• Home
  • Communities
  • Applying for a Mortgage: Dealing with Mortgage Brokers and Lenders

Application and Processing

Mortgage Brokers and Lenders – Who Does What?

Most often the mortgage broker is the first person or company you will be in contact with. This can be a local bank, credit union or mortgage company.  Typically, the mortgage broker arranges loans from other banks and then sells your loan to a mortgage lender. The mortgage lender is the company who is your main contact throughout the duration of your loan. Mortgage brokers are often able to work with a number of lenders to get you the best rate.  Typically, the lender pays the mortgage broker a fee for acting as the intermediary and providing all the customer service.  After closing, it is the mortgage lender who receives your monthly mortgage payment.

Filling Out the Application

When applying for a loan there are standard forms to be completed. Some mortgage brokers keep these on their website so you can fill out and submit the forms online. The information will be verified and used to qualify you for your loan. It is very important to spend some time and care answering the questions accurately. When completed, it is cautioned to check and re-check your replies for errors. One number in the wrong place can make a big difference!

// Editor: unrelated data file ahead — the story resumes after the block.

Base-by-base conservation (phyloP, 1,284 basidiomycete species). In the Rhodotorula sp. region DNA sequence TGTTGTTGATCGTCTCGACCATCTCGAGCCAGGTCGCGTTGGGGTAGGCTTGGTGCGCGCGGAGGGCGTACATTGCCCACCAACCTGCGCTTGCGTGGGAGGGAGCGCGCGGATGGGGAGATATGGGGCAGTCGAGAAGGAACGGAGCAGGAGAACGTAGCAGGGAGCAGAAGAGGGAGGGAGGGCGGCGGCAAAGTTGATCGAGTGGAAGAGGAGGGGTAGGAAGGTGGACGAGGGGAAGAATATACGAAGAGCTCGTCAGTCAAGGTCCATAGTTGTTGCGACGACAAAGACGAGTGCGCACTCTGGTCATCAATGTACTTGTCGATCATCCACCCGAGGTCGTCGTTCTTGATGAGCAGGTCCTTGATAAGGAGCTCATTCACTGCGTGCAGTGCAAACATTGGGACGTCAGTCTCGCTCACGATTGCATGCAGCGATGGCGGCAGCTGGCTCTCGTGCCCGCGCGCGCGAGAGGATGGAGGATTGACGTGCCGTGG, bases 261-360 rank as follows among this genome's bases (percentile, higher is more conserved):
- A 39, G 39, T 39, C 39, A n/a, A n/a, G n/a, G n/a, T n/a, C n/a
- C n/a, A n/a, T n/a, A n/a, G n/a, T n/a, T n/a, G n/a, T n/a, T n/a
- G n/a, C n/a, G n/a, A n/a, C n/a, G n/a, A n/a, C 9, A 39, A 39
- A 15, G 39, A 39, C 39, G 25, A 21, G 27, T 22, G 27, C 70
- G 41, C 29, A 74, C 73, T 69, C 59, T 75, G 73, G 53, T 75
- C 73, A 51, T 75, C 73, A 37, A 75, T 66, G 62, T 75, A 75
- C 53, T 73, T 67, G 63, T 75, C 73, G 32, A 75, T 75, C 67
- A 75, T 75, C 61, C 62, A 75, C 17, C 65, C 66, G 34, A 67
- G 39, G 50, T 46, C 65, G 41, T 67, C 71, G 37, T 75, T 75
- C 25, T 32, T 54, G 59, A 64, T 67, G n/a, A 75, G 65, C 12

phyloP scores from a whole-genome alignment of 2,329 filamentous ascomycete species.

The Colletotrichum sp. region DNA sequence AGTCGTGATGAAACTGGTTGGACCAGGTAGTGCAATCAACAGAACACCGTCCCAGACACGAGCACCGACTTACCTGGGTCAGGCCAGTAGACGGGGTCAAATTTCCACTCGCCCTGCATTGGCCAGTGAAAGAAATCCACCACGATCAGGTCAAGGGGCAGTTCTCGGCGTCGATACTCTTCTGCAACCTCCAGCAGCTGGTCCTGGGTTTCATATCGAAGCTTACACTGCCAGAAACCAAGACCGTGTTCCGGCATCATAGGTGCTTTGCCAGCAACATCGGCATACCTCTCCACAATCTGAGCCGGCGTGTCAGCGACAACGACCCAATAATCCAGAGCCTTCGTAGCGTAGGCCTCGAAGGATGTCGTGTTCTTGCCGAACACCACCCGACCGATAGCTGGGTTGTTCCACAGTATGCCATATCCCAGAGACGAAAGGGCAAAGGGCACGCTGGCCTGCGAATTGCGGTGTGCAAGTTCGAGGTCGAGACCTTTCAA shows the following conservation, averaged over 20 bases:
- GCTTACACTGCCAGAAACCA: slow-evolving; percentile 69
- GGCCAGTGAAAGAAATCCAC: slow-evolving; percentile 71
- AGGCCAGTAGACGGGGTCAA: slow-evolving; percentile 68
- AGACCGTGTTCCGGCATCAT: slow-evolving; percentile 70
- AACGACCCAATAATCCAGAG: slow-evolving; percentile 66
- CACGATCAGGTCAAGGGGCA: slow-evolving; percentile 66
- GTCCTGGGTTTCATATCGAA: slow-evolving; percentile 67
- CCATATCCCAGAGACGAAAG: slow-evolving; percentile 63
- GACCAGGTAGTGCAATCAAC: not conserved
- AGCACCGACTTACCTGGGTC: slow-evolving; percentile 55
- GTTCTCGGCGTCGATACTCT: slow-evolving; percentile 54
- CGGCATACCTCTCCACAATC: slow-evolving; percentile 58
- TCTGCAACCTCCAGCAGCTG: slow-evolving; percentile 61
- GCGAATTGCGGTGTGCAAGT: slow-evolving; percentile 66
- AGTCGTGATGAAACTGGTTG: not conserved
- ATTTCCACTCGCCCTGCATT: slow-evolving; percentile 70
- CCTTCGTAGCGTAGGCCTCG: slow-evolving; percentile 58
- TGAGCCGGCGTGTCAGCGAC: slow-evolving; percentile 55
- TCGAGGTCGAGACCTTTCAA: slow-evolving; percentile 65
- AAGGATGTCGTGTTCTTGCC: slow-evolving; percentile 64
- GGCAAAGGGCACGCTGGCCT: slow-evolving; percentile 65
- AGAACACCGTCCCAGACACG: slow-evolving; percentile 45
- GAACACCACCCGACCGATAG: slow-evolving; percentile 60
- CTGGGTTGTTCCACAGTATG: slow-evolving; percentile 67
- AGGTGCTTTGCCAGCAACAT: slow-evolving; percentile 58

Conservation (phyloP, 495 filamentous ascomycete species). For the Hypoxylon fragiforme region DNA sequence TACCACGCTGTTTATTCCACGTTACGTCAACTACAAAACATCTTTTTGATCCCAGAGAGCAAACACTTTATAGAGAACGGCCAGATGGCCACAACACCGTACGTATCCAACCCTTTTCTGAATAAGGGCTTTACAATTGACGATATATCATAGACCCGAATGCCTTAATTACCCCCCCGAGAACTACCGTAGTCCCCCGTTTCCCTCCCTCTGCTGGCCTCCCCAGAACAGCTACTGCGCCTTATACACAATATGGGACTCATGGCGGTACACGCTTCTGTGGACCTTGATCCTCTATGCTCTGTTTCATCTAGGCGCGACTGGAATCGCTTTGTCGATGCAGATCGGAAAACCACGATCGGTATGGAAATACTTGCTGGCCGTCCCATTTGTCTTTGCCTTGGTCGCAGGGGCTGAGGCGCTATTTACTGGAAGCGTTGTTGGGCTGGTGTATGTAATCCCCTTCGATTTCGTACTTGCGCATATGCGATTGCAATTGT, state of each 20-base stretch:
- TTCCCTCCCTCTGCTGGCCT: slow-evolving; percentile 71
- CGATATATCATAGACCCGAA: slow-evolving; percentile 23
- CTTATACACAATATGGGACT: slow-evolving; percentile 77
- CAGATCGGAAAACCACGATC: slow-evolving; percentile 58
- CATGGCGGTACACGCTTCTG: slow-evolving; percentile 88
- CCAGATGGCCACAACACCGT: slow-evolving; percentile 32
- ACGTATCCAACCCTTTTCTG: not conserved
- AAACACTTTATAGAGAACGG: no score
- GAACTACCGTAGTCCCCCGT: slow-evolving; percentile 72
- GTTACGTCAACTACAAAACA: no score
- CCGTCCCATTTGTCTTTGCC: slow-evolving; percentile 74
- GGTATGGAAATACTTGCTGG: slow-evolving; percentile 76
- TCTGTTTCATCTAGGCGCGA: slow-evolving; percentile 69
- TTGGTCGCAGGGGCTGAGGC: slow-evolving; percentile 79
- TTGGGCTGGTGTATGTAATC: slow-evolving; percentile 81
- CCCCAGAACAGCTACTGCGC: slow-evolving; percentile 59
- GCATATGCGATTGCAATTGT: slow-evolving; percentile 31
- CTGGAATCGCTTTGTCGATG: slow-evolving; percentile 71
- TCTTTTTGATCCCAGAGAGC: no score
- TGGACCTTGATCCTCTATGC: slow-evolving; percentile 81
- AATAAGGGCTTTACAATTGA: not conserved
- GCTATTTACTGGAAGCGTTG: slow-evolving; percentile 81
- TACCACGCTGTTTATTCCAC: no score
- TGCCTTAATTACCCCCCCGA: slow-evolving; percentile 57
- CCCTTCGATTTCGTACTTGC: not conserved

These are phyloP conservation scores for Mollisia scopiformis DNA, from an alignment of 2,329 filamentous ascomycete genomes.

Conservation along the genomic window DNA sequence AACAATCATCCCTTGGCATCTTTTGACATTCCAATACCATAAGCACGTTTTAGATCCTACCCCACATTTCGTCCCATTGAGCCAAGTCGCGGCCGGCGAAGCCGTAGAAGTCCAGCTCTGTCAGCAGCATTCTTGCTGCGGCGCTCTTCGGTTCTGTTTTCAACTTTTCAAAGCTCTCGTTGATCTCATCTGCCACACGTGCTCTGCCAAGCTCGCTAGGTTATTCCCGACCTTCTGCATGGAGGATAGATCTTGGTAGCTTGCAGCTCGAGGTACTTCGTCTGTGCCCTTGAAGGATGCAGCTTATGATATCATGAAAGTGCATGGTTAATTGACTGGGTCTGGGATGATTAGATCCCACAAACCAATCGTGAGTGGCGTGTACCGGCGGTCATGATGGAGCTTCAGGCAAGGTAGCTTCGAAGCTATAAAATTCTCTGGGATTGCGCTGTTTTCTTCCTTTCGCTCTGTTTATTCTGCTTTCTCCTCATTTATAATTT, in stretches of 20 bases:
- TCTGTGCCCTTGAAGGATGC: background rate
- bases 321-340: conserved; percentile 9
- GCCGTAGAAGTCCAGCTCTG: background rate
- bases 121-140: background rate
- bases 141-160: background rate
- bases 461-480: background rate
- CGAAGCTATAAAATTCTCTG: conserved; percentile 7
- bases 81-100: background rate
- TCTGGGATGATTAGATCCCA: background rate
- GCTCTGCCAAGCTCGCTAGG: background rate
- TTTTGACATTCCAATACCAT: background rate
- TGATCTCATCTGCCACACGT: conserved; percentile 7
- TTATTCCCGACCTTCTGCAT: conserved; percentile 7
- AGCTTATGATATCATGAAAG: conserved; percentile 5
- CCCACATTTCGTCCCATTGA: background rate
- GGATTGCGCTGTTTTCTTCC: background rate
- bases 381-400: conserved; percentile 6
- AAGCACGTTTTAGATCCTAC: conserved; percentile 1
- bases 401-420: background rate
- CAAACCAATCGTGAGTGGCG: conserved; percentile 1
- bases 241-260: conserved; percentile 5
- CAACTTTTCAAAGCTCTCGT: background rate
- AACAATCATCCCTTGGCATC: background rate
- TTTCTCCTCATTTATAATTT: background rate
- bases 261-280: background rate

The mortgage broker will need copies of the documents you began gathering in the first phase of the loan process, including:

  • Either TWO years of W-2 forms from your employer or TWO years of tax returns if you are self-employed
  • Recent pay stubs
  • THREE months bank and money market statements
  • Brokerage, mutual fund and retirement account statements
  • Proof of other income sources (alimony, trusts, rental income, etc.)
  • Credit card statements
  • Auto /boat / student / miscellaneous loans
  • Drivers’ license or form of ID
  • If you’re not a US citizen, a copy of your green card or visa
  • Copy of any existing mortgage debts if you are applying for a home equity line of credit or  secondary mortgage

The Underwriting Process

The lender will have an analyst, usually called an underwriter, “crunch” your numbers and verify your documentation to confirm your ability to repay the loan. Once you are in contract on a property, there may also be a loan approval committee which will meet to review the underwriters’ conclusions regarding your creditworthiness, and to evaluate the property on which they are lending. This is called the underwriting process, and questions are bound to arise that may need clarification from you. Be sure to return your mortgage broker’s calls promptly to keep the process moving forward smoothly. If you do not hear from your mortgage broker periodically, check in.

NOTE: At the very least you will have to provide a pre-qualification letter to make an offer on a property.

...Read about [Funding Your Loan]